A city on the edge, racial tensions pushed beyond breaking point, and one journalist caught in an occult murder mystery. Read on for our review of our Pick of the Week: “Abbott” #1, which contains some spoilers.
Written by Saladin Ahmed
Illustrated by Sami Kivela
Colored by Jason Wordie
Lettered by Jim Campbell
Hugo Award-nominated novelist Saladin Ahmed (Black Bolt) and artist Sami Kivelä (Beautiful Canvas) present one woman’s search for the truth that destroyed her family. Hard-nosed, chain-smoking tabloid reporter Elena Abbott investigates a series of grisly crimes that the police have ignored. Crimes she knows to be the work of dark occult forces. Forces that took her husband from her. Forces she has sworn to destroy.
There’s a dark atmosphere to “Abbott” #1, one that thickens every interaction and practically drips off the page. There are the occult elements that rear their mysterious heads throughout the narrative, but what’s more palpable and pervasive is the portrayal of racism and sexism that hits you like a heatwave: a dense fog of bigotry that surrounds the main protagonist Elena Abbott as she navigates a world that’s designed to work against her.
Saladin Ahmed has created such a deep and fascinating character in Elena. She feels completely out of her time but essentially of her time too; a hardened journalist that’s had to play the misogynistic game that goes on around her, in a world that prejudges her based on the color of her skin, and yet she persisted. Not only that, but she’s the best at what she does which, in this case, is investigating the murders of young black people in Detroit in the 1970s. It’s a thankless task that lands her in nothing but trouble, but there are darker elements at work that only she can see, driving her on.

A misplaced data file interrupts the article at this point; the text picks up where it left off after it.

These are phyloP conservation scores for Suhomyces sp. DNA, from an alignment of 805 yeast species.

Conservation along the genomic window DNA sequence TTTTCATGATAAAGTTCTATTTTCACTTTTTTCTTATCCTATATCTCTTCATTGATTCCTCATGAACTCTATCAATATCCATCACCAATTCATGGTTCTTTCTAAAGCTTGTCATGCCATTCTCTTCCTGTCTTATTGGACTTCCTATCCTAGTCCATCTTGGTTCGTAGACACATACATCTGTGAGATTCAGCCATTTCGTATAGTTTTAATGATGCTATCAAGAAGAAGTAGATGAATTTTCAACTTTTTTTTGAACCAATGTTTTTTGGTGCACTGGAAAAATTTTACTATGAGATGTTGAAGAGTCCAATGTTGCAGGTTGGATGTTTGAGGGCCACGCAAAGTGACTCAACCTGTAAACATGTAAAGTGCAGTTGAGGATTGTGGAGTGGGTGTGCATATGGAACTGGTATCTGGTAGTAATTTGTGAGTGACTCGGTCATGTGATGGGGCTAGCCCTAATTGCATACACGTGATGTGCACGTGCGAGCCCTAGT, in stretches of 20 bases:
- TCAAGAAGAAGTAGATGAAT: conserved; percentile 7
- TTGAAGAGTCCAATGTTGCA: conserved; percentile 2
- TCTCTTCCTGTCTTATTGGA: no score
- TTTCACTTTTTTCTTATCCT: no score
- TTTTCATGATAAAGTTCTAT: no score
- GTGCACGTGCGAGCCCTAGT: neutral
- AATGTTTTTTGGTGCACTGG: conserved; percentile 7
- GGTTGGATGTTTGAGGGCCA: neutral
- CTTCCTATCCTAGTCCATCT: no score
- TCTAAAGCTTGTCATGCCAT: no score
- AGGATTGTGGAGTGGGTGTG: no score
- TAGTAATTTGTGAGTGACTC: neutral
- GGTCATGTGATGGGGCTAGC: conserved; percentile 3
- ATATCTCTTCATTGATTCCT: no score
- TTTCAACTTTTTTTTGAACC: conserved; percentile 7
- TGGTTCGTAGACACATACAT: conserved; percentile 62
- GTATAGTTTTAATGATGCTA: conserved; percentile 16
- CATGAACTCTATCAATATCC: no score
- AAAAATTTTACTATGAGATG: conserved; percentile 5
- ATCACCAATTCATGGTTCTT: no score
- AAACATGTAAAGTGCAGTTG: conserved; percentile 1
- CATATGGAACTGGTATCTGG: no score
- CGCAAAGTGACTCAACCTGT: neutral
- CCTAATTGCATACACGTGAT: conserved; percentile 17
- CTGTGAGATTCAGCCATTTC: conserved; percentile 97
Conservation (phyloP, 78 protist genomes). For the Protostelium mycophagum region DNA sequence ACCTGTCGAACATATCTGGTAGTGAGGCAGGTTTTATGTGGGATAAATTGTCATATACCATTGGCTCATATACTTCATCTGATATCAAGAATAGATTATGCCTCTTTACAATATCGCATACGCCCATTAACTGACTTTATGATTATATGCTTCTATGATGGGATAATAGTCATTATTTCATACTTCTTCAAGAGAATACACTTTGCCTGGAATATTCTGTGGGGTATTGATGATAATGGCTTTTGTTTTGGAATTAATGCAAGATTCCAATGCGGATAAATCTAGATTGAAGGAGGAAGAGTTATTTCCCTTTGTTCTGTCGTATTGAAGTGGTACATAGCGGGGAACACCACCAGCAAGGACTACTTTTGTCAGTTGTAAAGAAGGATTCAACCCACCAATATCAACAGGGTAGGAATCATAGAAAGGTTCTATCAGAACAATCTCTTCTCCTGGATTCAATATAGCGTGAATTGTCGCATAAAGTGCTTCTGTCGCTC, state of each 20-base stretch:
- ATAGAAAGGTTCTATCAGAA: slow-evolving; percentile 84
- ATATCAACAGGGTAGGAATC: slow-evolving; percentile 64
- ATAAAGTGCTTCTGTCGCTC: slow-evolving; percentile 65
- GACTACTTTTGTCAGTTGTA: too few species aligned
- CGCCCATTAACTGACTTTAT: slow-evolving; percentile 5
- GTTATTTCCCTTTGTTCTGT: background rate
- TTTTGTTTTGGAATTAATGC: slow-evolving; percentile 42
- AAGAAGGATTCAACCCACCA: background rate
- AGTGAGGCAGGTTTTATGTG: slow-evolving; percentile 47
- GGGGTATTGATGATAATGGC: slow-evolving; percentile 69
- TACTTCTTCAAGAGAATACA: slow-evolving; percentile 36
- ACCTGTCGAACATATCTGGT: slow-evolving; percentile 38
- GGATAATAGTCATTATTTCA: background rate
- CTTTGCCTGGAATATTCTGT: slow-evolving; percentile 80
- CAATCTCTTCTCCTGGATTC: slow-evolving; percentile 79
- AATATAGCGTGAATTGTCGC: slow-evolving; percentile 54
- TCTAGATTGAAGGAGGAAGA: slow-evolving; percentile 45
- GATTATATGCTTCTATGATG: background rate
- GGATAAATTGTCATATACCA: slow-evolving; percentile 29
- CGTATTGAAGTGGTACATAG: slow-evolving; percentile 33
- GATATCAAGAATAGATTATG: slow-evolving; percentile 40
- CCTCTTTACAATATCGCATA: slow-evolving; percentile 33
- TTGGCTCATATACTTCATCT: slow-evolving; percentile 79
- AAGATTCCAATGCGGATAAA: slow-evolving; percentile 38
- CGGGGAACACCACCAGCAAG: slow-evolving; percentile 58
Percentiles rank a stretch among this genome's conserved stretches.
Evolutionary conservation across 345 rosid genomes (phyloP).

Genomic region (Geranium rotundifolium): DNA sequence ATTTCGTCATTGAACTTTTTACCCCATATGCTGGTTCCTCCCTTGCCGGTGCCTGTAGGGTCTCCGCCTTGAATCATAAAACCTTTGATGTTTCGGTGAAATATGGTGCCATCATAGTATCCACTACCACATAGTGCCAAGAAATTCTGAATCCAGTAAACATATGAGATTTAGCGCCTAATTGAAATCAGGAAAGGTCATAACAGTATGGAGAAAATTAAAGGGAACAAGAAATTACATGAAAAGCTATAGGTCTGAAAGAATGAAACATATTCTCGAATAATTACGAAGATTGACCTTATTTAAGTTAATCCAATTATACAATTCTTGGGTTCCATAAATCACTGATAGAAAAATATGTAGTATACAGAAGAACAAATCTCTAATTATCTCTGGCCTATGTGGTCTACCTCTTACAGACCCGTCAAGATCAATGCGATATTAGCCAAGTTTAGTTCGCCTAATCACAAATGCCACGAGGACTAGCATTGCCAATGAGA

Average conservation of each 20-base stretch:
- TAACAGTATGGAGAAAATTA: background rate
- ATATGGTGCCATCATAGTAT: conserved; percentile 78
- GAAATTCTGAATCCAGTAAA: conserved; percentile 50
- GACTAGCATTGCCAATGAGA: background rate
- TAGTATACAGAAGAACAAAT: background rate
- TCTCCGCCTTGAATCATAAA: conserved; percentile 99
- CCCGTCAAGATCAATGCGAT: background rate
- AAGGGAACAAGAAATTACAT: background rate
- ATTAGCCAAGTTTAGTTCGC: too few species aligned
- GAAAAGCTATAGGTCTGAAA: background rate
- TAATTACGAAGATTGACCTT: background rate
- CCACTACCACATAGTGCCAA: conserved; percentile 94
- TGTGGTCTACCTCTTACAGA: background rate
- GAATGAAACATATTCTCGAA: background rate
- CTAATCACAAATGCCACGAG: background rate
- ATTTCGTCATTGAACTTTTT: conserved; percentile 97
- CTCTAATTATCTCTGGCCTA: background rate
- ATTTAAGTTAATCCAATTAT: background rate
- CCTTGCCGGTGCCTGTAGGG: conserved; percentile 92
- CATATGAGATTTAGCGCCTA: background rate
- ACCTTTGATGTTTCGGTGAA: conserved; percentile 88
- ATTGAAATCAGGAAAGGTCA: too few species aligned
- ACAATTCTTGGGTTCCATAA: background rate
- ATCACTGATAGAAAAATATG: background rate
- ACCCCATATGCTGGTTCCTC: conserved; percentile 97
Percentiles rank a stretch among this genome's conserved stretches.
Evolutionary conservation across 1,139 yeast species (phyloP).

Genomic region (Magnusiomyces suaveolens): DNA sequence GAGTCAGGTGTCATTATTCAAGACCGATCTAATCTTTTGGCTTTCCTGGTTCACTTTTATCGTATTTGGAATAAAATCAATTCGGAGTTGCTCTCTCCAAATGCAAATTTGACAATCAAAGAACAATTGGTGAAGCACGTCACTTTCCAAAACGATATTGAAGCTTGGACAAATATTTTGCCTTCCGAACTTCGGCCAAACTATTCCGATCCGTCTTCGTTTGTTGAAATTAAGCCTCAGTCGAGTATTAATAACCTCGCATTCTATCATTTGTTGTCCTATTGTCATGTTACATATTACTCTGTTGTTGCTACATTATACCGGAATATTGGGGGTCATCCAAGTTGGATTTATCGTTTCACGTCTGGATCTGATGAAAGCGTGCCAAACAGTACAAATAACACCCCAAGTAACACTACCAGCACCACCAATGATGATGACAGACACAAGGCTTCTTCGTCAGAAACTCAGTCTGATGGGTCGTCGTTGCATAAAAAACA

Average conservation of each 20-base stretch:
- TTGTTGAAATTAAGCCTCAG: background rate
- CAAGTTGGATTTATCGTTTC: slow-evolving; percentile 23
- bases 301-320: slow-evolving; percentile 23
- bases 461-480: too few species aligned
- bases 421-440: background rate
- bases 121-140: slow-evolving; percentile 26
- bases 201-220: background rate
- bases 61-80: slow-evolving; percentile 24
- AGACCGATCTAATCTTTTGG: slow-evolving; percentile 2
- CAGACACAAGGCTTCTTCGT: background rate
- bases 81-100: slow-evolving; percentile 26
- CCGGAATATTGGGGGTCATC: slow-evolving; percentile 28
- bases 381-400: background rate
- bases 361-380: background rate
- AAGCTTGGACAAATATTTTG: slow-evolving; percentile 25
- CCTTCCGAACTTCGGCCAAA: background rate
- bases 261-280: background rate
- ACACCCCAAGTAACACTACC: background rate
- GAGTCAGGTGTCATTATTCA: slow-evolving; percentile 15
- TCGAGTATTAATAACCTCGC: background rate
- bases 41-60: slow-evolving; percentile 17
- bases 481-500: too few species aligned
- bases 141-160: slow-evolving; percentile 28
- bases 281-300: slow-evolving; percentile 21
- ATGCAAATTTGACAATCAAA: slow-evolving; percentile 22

Those darker forces are woven into the narrative in a way that feels natural, no easy task based on how unnatural they are. The mutilation of a police horse triggers dark memories for Elena, ones involving unknown occult forces that overwhelmed and killed her first husband. This part of her history, along with the oppressive white man’s world around her, has given her a hard edge, a no-nonsense attitude and an overdependence on routine and order in her life as, in her words, “it keeps the chaos at bay.”
What’s important about “Abbott,” and undoubtedly the driving factor behind Ahmed and Kivela’s work is that this is not a story traditionally given to a black female character. The tropes and story beats all feel like a period detective drama, one that could easily have been released in the era in which it’s set, but if that had been true, Elena Abbott would have been Alan Abbott: a cranky old white guy that’s seen it all. Representation matters, now more than ever, and “Abbott” is a book that the crime genre has been craving, not to mention comics in general.
The world of Detroit in 1972 wouldn’t feel as real were it not for Sami Kivela’s art. This book is a tour-de-force that manages to paint a rich world that’s bustling with life, while simultaneously making the underlying tensions and attitudes feel like actual tangible aspects of the art on the page. There are multiple pages throughout “Abbott” #1 that are filled with detailed establishing shots of Detroit that help to flesh out the city Elena inhabits, as well as the fashion that feels entirely on point for the time period. There are also unreal, genuinely scary moments of fantasy that, at this early stage of the story, are only creeping into the narrative, all of which is so effectively rendered by Kivela.